When you spend the No. 1 overall pick in the NFL draft, there are . . . expectations.
You're the face of the franchise.
The savior of a losing team.
The Tampa Bay Buccaneers spent the No. 1 pick in the 2015 NFL Draft on Jameis Winston, a Heisman Trophy winner who had led Florida State to an undefeated season and a national championship.
Five years later, at 26 years old, Winston is the Bucs' all-time leader in every major passing category.
Tuesday, Winston signed a one-year deal with the New Orleans Saints.
How did we get here?
Over Winston's five seasons in Tampa Bay, there were many yards and touchdowns, tons of points and big plays. There were also far too many turnovers, and far too few victories, and too many moments that made the Bucs wonder whether or not they'd made the right choice.
The 2019 season would prove to be Winston's last one with the Bucs, and it was the prime example of his entire career so far. He led the NFL with 5,109 yards passing, becoming just the eighth player in league history to throw for more than 5,000 yards in a season. His 33 touchdown passes were second-most in the NFL, trailing only league MVP Lamar Jackson.
He also threw a career-high 30 interceptions, leading the league by a double-digit margin. Seven of those interceptions were returned for touchdowns, a new NFL single-season record.
Winston was drafted to lead the Bucs back to the playoffs for the first time since 2007, and perhaps back to the Super Bowl for the first time since 2002. Winston never took the Bucs to the postseason, a 9-7 mark in 2016 the closest the Bucs would ever come to tasting playoff football during his tenure.
The problem with being the No. 1 overall pick, though, is that you're usually going to a team that's not exactly built for immediate success. There are those who will argue that Tampa Bay never gave Winston enough help to be successful. There were coaching changes, poor defense, a lackluster rushing attack and sub-par offensive line play throughout Winston's five seasons with the Bucs.
They're not wrong.
But there are also those who would say that the great quarterbacks are the ones who bring the rest of their team up to another level, and don't require an all-star cast to turn a franchise into a winner.
Off the field, Winston's legacy is just as frustrating as it is on the gridiron.
In 2012, while still at Florida State, Winston was accused of sexual assault by fellow FSU student Erica Kinsman. Winston was never formally charged with a crime, and the state attorney's office declined to pursue a criminal case against him. In 2016, Winston settled a federal lawsuit with Kinsman over the charges.
Despite the allegations, the Bucs felt comfortable enough with Winston's character to select him with the No. 1 overall pick.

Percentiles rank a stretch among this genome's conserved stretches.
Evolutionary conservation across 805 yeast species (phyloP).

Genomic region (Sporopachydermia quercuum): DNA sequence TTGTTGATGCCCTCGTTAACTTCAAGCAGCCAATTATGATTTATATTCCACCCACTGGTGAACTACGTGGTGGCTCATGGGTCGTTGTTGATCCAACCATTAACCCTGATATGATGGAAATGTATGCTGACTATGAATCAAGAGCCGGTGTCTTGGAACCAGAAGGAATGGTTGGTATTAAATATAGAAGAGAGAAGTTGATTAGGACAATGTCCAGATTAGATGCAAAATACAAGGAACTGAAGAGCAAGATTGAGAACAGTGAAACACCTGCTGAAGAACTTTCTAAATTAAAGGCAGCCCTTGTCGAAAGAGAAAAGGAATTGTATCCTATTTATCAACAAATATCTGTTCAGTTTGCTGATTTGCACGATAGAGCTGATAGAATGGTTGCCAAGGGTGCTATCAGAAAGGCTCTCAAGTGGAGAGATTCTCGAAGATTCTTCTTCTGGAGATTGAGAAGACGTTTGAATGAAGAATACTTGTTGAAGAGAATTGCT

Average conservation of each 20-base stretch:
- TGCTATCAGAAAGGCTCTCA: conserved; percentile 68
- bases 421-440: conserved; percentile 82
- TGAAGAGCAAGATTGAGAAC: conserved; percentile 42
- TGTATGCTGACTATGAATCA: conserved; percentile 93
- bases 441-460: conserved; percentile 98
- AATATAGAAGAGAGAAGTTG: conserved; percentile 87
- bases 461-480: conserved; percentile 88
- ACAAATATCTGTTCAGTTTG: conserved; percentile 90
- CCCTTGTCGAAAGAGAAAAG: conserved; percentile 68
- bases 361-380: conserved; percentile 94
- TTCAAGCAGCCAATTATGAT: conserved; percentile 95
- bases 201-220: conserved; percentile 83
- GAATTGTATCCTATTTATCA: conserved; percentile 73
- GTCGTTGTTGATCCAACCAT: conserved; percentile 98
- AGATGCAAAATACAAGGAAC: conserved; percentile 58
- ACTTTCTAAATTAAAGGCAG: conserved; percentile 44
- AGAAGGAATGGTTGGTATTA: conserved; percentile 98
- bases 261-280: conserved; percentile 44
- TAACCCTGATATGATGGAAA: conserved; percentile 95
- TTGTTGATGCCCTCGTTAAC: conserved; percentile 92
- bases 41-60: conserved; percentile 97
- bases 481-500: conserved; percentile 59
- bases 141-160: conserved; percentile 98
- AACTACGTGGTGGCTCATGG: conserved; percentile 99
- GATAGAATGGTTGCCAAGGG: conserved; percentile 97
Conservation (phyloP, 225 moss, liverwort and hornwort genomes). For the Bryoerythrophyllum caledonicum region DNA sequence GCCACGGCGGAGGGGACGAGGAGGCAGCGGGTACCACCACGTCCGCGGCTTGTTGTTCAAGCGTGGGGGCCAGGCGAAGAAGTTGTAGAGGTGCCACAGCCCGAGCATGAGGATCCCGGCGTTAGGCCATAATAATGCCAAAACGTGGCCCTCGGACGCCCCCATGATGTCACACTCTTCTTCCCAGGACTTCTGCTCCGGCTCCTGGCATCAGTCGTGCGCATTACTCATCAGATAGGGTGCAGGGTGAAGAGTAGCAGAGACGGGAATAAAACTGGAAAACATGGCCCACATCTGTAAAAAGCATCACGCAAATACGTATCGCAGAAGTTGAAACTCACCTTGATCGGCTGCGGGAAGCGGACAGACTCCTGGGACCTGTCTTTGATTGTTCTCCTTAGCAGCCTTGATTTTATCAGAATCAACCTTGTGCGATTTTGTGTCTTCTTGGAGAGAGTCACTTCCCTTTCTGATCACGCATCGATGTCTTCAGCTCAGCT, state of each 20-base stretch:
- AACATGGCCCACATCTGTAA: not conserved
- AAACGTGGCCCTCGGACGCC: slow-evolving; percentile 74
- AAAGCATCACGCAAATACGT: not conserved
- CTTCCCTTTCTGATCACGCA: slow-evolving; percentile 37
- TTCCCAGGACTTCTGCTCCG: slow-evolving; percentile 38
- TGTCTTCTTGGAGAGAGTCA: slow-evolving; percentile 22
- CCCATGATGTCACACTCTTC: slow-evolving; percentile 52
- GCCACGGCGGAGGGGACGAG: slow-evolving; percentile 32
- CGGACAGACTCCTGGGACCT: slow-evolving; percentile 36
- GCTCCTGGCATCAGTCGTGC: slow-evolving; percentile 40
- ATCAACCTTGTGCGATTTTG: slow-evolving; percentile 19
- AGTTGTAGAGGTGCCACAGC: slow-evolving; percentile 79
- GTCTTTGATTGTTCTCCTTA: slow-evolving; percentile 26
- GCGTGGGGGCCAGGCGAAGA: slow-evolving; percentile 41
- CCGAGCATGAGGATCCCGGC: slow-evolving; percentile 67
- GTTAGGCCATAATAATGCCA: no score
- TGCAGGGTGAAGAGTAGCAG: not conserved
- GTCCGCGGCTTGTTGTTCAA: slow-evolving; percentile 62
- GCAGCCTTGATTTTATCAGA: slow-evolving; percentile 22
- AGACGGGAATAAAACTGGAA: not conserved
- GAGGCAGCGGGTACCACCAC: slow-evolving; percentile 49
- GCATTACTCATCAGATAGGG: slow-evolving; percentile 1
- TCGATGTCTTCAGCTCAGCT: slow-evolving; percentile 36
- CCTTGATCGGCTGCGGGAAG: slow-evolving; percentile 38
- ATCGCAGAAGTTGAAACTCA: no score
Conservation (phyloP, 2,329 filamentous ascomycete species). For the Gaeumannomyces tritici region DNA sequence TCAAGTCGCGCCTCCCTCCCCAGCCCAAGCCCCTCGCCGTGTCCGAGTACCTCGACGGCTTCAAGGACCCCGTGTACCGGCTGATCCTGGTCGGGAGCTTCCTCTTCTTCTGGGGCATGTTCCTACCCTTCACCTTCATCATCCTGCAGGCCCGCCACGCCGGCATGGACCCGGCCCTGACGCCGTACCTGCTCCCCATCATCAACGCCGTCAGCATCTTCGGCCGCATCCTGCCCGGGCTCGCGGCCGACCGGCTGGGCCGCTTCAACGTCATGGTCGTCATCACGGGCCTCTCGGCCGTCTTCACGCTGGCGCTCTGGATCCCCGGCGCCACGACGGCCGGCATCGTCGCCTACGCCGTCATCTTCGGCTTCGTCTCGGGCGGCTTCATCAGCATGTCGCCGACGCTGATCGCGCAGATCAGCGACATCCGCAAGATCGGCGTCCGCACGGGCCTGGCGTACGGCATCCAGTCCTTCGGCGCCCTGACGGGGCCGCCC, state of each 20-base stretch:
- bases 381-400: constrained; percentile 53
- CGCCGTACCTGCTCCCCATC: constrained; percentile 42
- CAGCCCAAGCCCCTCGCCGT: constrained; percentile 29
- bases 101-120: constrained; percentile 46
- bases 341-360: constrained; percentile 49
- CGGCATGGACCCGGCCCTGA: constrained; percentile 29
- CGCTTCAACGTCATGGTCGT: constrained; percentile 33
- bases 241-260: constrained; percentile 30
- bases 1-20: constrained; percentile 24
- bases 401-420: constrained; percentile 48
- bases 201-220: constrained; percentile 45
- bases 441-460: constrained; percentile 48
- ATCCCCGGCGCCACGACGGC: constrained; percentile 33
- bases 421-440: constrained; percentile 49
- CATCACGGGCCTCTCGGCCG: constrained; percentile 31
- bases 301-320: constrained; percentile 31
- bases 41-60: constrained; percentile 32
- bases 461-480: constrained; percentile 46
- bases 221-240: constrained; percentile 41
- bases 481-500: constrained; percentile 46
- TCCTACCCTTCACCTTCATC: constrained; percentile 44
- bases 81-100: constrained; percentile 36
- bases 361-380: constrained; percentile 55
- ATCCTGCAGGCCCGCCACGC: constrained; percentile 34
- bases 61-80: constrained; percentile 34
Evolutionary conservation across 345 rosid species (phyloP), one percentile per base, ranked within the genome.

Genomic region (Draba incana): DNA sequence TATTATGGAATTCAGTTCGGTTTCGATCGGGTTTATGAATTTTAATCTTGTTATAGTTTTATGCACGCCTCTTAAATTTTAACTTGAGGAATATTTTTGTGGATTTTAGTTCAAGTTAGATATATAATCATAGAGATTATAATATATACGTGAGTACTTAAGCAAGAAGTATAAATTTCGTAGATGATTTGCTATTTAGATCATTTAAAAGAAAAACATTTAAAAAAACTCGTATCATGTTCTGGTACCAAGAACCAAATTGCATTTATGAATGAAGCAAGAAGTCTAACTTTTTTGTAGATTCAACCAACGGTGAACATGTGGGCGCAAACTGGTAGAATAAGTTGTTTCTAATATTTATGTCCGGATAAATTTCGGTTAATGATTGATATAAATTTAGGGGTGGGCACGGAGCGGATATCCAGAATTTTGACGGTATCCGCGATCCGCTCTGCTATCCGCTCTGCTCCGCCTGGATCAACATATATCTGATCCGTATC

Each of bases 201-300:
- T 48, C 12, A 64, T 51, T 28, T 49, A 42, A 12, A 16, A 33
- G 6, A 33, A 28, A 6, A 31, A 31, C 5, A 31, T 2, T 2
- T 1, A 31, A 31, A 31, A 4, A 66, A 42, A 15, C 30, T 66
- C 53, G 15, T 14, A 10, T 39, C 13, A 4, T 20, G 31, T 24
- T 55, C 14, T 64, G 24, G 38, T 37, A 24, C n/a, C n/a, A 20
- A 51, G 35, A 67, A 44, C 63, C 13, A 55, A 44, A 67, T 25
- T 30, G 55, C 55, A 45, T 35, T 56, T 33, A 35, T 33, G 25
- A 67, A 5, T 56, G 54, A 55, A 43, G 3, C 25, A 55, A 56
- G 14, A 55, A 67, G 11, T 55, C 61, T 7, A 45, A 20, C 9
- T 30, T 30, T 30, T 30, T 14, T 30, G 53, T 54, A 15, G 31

In 2017, Winston was accused of groping a female Uber driver in March of 2016. Winston's accuser did not seek criminal charges, but an NFL investigation of the allegations resulted in a three-game suspension after the league found the accuser's account of the events to be "consistent and credible." Winston would eventually settle a lawsuit with the accuser in this case, as well.
Juxtapose that with the Winston who has also been incredibly active in the Tampa Bay community in a multitude of ways throughout his tenure with the Bucs, including his Dream Forever Foundation, which exists to "have a positive impact on the lives of financially disadvantaged children by providing encouragement, opportunities, and resources which enable the discovery, development, and eventually the achievement of their dreams."
As a teammate, Winston is universally acknowledged by both players and coaches as a tireless worker and a passionate leader.
What do you do with that?
The highs and the lows, the Bucs knew what they were getting when they drafted Winston.
After his remarkable freshman season at FSU, Winston regressed in his sophomore season, dropping from 40 touchdown passes to just 25, and throwing 18 interceptions instead of 10. When they drafted him, the Bucs knew they were getting a quarterback who was known just as much for his flair for the big play as his penchant for making head-scratching decisions that led to turnovers.
The positives and negatives that accompanied Winston in college, both on and off the field, came with him to the NFL.
His first pass as a Buccaneer was a pick-six.
His last pass as a Buccaneer was a pick-six.
In between, there was "so much good, so much outright terrible," as Bucs head coach Bruce Arians said following that walk-off, overtime loss that sealed another losing season in Tampa Bay.
Such is the legacy Winston leaves behind in Tampa Bay.